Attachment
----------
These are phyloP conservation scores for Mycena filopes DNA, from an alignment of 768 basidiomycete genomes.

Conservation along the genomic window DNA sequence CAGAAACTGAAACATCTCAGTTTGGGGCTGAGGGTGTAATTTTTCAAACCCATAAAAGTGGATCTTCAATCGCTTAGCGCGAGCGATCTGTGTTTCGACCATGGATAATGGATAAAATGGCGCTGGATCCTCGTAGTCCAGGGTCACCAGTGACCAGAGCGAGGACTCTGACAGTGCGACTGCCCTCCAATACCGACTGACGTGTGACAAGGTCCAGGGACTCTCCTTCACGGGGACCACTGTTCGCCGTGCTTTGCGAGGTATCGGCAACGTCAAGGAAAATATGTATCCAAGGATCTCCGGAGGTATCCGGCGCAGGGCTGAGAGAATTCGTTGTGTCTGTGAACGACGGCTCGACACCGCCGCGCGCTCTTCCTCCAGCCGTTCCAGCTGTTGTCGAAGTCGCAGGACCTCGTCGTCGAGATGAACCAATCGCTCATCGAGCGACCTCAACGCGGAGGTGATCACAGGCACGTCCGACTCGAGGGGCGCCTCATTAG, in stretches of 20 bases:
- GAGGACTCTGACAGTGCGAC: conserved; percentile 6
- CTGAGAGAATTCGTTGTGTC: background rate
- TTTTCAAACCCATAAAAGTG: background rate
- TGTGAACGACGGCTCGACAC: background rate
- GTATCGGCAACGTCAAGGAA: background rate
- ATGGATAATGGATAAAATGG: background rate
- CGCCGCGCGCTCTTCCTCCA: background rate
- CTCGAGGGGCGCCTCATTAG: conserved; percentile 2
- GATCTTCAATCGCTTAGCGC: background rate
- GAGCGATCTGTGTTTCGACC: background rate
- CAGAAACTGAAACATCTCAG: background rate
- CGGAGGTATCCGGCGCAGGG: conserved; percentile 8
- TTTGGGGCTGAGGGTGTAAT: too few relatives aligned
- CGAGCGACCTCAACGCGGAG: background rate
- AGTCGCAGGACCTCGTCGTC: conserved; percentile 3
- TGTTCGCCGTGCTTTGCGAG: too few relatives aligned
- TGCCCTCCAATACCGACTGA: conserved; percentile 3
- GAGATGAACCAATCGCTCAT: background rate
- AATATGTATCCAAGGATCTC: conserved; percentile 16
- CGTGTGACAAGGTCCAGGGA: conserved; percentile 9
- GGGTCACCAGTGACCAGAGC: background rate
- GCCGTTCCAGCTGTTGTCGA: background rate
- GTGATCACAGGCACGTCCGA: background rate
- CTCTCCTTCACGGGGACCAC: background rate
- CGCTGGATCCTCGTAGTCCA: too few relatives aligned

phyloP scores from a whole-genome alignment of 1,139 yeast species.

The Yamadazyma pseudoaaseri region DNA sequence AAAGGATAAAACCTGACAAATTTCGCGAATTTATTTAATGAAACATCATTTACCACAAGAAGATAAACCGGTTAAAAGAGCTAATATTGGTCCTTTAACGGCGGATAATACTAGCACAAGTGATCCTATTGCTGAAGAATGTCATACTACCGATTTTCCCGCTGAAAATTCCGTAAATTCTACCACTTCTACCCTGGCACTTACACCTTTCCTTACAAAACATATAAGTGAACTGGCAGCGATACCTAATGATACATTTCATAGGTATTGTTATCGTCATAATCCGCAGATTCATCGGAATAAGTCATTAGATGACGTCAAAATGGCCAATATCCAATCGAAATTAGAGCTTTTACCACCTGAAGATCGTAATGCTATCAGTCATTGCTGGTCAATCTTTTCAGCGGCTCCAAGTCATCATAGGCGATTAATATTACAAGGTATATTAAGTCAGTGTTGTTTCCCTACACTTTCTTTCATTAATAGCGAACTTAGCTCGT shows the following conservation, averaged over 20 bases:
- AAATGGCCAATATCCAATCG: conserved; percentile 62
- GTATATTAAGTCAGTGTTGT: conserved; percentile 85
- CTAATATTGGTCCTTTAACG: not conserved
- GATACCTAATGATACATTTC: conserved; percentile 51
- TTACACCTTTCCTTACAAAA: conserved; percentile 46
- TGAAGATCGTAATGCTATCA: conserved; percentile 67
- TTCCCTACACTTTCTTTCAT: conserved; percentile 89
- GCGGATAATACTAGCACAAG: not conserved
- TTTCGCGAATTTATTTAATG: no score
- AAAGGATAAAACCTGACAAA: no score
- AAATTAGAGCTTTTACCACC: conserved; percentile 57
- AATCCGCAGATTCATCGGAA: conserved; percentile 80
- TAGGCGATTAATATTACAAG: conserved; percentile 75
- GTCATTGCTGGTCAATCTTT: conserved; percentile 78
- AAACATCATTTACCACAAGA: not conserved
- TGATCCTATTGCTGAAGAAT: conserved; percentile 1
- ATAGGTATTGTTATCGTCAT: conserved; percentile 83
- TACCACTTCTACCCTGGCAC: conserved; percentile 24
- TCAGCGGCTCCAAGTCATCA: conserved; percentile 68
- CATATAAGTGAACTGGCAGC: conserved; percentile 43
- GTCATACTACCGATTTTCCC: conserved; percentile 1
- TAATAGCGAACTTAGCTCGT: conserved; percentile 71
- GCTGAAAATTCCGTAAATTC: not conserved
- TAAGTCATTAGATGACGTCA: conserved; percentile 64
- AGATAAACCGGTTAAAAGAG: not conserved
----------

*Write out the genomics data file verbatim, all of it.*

These are phyloP conservation scores for Mycena filopes DNA, from an alignment of 768 basidiomycete genomes.

Conservation along the genomic window DNA sequence CAGAAACTGAAACATCTCAGTTTGGGGCTGAGGGTGTAATTTTTCAAACCCATAAAAGTGGATCTTCAATCGCTTAGCGCGAGCGATCTGTGTTTCGACCATGGATAATGGATAAAATGGCGCTGGATCCTCGTAGTCCAGGGTCACCAGTGACCAGAGCGAGGACTCTGACAGTGCGACTGCCCTCCAATACCGACTGACGTGTGACAAGGTCCAGGGACTCTCCTTCACGGGGACCACTGTTCGCCGTGCTTTGCGAGGTATCGGCAACGTCAAGGAAAATATGTATCCAAGGATCTCCGGAGGTATCCGGCGCAGGGCTGAGAGAATTCGTTGTGTCTGTGAACGACGGCTCGACACCGCCGCGCGCTCTTCCTCCAGCCGTTCCAGCTGTTGTCGAAGTCGCAGGACCTCGTCGTCGAGATGAACCAATCGCTCATCGAGCGACCTCAACGCGGAGGTGATCACAGGCACGTCCGACTCGAGGGGCGCCTCATTAG, in stretches of 20 bases:
- GAGGACTCTGACAGTGCGAC: conserved; percentile 6
- CTGAGAGAATTCGTTGTGTC: background rate
- TTTTCAAACCCATAAAAGTG: background rate
- TGTGAACGACGGCTCGACAC: background rate
- GTATCGGCAACGTCAAGGAA: background rate
- ATGGATAATGGATAAAATGG: background rate
- CGCCGCGCGCTCTTCCTCCA: background rate
- CTCGAGGGGCGCCTCATTAG: conserved; percentile 2
- GATCTTCAATCGCTTAGCGC: background rate
- GAGCGATCTGTGTTTCGACC: background rate
- CAGAAACTGAAACATCTCAG: background rate
- CGGAGGTATCCGGCGCAGGG: conserved; percentile 8
- TTTGGGGCTGAGGGTGTAAT: too few relatives aligned
- CGAGCGACCTCAACGCGGAG: background rate
- AGTCGCAGGACCTCGTCGTC: conserved; percentile 3
- TGTTCGCCGTGCTTTGCGAG: too few relatives aligned
- TGCCCTCCAATACCGACTGA: conserved; percentile 3
- GAGATGAACCAATCGCTCAT: background rate
- AATATGTATCCAAGGATCTC: conserved; percentile 16
- CGTGTGACAAGGTCCAGGGA: conserved; percentile 9
- GGGTCACCAGTGACCAGAGC: background rate
- GCCGTTCCAGCTGTTGTCGA: background rate
- GTGATCACAGGCACGTCCGA: background rate
- CTCTCCTTCACGGGGACCAC: background rate
- CGCTGGATCCTCGTAGTCCA: too few relatives aligned

phyloP scores from a whole-genome alignment of 1,139 yeast species.

The Yamadazyma pseudoaaseri region DNA sequence AAAGGATAAAACCTGACAAATTTCGCGAATTTATTTAATGAAACATCATTTACCACAAGAAGATAAACCGGTTAAAAGAGCTAATATTGGTCCTTTAACGGCGGATAATACTAGCACAAGTGATCCTATTGCTGAAGAATGTCATACTACCGATTTTCCCGCTGAAAATTCCGTAAATTCTACCACTTCTACCCTGGCACTTACACCTTTCCTTACAAAACATATAAGTGAACTGGCAGCGATACCTAATGATACATTTCATAGGTATTGTTATCGTCATAATCCGCAGATTCATCGGAATAAGTCATTAGATGACGTCAAAATGGCCAATATCCAATCGAAATTAGAGCTTTTACCACCTGAAGATCGTAATGCTATCAGTCATTGCTGGTCAATCTTTTCAGCGGCTCCAAGTCATCATAGGCGATTAATATTACAAGGTATATTAAGTCAGTGTTGTTTCCCTACACTTTCTTTCATTAATAGCGAACTTAGCTCGT shows the following conservation, averaged over 20 bases:
- AAATGGCCAATATCCAATCG: conserved; percentile 62
- GTATATTAAGTCAGTGTTGT: conserved; percentile 85
- CTAATATTGGTCCTTTAACG: not conserved
- GATACCTAATGATACATTTC: conserved; percentile 51
- TTACACCTTTCCTTACAAAA: conserved; percentile 46
- TGAAGATCGTAATGCTATCA: conserved; percentile 67
- TTCCCTACACTTTCTTTCAT: conserved; percentile 89
- GCGGATAATACTAGCACAAG: not conserved
- TTTCGCGAATTTATTTAATG: no score
- AAAGGATAAAACCTGACAAA: no score
- AAATTAGAGCTTTTACCACC: conserved; percentile 57
- AATCCGCAGATTCATCGGAA: conserved; percentile 80
- TAGGCGATTAATATTACAAG: conserved; percentile 75
- GTCATTGCTGGTCAATCTTT: conserved; percentile 78
- AAACATCATTTACCACAAGA: not conserved
- TGATCCTATTGCTGAAGAAT: conserved; percentile 1
- ATAGGTATTGTTATCGTCAT: conserved; percentile 83
- TACCACTTCTACCCTGGCAC: conserved; percentile 24
- TCAGCGGCTCCAAGTCATCA: conserved; percentile 68
- CATATAAGTGAACTGGCAGC: conserved; percentile 43
- GTCATACTACCGATTTTCCC: conserved; percentile 1
- TAATAGCGAACTTAGCTCGT: conserved; percentile 71
- GCTGAAAATTCCGTAAATTC: not conserved
- TAAGTCATTAGATGACGTCA: conserved; percentile 64
- AGATAAACCGGTTAAAAGAG: not conserved